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I imagine any myasthenia gravis (MG) patient would describe fatigue as a constant or intermittent part of their disease, yet fatigue is often described in relation to muscle weakness in terms of MG symptoms. Fatigue is not included in the Myasthenia Gravis Activities of Daily Living, (MG-ADLs), but since it is such a common symptom it should be part of disease management and patients should know it’s a normal experience.

Recent research demonstrates that fatigue can worsen the quality of life in people with MG, regardless of muscle weakness. As a patient, it can be difficult to describe what fatigue feels like and how it relates to MG symptoms specifically. If there were more ways to assess fatigue in MG patients, that could help providers and patients communicate how fatigue and muscle weakness are separate and also linked in MG disease expression.

Weakness and fatigue can also be extremely variable among patients, and fatigue can be unpredictable and sudden throughout the day. It can be very frustrating as a patient trying to manage what I want and need to get done compared to how much energy I actually have. Patients need to know this frustration is normal because fatigue is common.

Because MG affects muscle function, simple actions like walking, chewing, speaking, breathing, lifting arms, etc. can all be very challenging. Doing these actions also causes general fatigue, and muscles become quickly fatigued the more they are used. That is typical for the disease. Yet, examining muscle fatigue as a lens for the lived experience of MG can’t describe on its own the general loss of stamina and energy patients experience in their everyday lives. 

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I have respiratory weakness and rely on a bilevel positive airway pressure (BiPAP) ventilator every day. I also have generalized weakness and experience fatigue all of the time. My BiPAP helps my fatigue level so that my body isn’t working so hard all of the time to breathe on its own. I spend much of my time resting throughout the day, and I use my BiPAP during rest time. It would be useful to be able to explain that in terms of fatigue and its effect on the rest of my day. Resting throughout the day and carefully planning tasks are how I manage fatigue and pace myself.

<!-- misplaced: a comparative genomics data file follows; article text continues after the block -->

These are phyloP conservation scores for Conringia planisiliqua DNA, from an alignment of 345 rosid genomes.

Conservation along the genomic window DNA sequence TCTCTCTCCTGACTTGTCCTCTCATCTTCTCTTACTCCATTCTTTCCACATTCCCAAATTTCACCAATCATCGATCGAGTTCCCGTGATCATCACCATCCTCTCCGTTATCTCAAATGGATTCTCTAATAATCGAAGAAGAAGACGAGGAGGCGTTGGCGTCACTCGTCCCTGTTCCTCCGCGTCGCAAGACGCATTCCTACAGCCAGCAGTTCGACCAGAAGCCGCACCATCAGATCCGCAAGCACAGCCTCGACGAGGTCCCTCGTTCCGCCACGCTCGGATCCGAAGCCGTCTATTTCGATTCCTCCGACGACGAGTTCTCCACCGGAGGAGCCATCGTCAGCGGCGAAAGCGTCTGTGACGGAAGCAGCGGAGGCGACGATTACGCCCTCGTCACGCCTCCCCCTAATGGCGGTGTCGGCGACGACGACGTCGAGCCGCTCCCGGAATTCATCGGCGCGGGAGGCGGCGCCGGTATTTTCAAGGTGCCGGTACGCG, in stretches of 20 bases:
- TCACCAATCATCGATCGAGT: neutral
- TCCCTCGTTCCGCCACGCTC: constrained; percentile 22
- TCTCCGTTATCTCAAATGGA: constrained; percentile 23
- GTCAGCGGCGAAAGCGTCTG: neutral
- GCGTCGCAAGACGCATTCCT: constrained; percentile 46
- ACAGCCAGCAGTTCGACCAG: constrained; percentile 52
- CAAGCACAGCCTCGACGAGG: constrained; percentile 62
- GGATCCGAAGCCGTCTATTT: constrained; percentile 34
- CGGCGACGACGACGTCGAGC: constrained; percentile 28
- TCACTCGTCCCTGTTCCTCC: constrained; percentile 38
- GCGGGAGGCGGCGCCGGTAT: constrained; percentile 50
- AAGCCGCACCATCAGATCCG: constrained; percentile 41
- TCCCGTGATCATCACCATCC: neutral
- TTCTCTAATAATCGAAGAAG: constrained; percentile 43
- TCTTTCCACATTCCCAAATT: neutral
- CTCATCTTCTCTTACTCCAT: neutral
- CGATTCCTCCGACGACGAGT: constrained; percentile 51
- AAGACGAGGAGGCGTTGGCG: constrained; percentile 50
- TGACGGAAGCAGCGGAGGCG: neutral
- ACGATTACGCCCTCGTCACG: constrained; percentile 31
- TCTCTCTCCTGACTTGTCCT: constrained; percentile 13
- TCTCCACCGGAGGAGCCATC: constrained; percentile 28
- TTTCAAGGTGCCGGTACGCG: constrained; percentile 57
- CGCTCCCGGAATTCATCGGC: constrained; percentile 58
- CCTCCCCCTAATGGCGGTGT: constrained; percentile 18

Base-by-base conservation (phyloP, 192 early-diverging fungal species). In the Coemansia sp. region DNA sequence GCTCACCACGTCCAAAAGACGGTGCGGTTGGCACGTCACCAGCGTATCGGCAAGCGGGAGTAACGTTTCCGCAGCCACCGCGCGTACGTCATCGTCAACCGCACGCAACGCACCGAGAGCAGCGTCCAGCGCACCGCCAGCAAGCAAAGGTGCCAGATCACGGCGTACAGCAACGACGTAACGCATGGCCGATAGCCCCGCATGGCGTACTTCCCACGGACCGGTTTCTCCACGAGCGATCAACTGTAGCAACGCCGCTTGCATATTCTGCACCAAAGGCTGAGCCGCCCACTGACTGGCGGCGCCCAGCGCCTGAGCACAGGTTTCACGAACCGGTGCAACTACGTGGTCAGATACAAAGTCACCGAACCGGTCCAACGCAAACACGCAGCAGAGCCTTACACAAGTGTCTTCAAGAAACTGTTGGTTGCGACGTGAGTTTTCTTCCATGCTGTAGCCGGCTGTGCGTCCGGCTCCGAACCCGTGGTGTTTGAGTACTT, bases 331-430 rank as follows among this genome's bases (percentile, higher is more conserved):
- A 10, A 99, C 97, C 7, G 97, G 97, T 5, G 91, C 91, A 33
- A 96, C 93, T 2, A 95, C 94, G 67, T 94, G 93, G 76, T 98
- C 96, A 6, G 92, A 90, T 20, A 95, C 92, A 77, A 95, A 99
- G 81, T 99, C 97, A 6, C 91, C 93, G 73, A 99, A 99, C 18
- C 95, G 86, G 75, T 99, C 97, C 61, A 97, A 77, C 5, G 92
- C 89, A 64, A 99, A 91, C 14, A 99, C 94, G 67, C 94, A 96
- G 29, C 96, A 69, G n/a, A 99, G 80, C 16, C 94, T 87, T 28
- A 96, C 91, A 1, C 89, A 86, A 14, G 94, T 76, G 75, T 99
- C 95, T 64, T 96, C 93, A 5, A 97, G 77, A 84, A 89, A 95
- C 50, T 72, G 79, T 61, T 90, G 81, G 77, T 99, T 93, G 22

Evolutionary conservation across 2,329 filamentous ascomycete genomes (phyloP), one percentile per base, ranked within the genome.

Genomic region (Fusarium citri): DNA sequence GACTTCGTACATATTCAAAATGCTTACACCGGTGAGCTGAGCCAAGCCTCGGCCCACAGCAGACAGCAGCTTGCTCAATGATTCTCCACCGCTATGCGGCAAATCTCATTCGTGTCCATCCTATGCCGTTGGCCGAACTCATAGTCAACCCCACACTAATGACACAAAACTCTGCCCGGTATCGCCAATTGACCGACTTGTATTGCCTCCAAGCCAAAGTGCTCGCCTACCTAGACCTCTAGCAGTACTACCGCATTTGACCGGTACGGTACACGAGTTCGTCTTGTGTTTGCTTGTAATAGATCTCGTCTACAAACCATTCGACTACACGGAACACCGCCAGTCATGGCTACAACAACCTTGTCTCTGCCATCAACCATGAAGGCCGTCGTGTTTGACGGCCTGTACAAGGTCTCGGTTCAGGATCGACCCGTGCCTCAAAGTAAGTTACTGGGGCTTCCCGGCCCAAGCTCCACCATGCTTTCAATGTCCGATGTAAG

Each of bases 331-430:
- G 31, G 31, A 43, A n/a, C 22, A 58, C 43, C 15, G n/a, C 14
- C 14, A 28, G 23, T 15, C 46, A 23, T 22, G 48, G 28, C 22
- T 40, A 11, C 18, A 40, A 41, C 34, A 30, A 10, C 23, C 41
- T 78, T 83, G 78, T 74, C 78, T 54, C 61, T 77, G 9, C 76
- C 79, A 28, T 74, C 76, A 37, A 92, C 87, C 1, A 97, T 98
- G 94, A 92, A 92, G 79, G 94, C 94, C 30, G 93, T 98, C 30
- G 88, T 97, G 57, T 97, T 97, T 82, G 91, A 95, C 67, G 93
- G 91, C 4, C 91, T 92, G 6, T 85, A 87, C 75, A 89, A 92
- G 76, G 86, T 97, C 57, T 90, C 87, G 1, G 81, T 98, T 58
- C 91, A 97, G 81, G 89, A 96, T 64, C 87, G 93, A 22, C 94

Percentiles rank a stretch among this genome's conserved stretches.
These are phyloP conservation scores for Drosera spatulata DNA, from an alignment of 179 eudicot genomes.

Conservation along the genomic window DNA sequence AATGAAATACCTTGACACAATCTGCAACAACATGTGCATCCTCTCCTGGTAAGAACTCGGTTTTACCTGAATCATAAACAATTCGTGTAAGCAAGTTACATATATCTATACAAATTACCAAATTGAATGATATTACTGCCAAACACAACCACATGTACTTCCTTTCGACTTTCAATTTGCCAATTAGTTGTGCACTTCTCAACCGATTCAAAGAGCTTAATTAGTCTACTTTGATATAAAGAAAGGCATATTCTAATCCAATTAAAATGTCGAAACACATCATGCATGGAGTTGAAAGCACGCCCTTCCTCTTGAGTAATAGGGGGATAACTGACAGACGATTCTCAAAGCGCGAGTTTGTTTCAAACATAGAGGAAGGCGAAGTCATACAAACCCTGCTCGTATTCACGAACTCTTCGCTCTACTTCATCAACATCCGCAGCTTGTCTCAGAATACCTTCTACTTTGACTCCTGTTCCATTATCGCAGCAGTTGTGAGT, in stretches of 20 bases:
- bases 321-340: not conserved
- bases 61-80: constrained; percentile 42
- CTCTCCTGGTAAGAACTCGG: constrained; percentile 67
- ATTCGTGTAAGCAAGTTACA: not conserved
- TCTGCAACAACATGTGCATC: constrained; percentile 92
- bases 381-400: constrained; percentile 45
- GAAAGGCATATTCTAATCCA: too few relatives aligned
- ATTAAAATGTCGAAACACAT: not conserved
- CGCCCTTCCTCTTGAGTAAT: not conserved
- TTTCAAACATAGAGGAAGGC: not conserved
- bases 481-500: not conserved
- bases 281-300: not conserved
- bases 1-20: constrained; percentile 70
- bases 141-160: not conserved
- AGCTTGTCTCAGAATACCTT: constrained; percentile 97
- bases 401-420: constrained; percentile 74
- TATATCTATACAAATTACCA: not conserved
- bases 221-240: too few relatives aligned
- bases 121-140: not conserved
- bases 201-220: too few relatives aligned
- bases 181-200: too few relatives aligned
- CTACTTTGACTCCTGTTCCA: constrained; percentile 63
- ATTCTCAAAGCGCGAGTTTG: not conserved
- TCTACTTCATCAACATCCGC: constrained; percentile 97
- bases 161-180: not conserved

I have noticed in my discussions during appointments with my neuromuscular specialist that we go over the MG-ADLs at each appointment, but conversations about fatigue and how my muscle weakness is affecting my constant fatigue are not always part of those discussions. For example, my leg muscles have the strength to walk and stand again after the years I was in a wheelchair, but the distance I can walk is still very short because I quickly run out of energy and have to rest. Even just walking around my house in short bursts requires rest before and after.

More research about fatigue in MG patients would make that more clear about how to differentiate between stamina and weakness. Discussions about fatigue should be an important part of MG assessment and management, and more research is needed to describe how fatigue affects patients’ daily life.

Patients need to hear that fatigue is normal, so they understand how important rest and pacing are to managing their condition. It’s essential patients learn how to be aware of their fatigue levels so they can navigate the unpredictability of the disease and find a way to live the best life they can.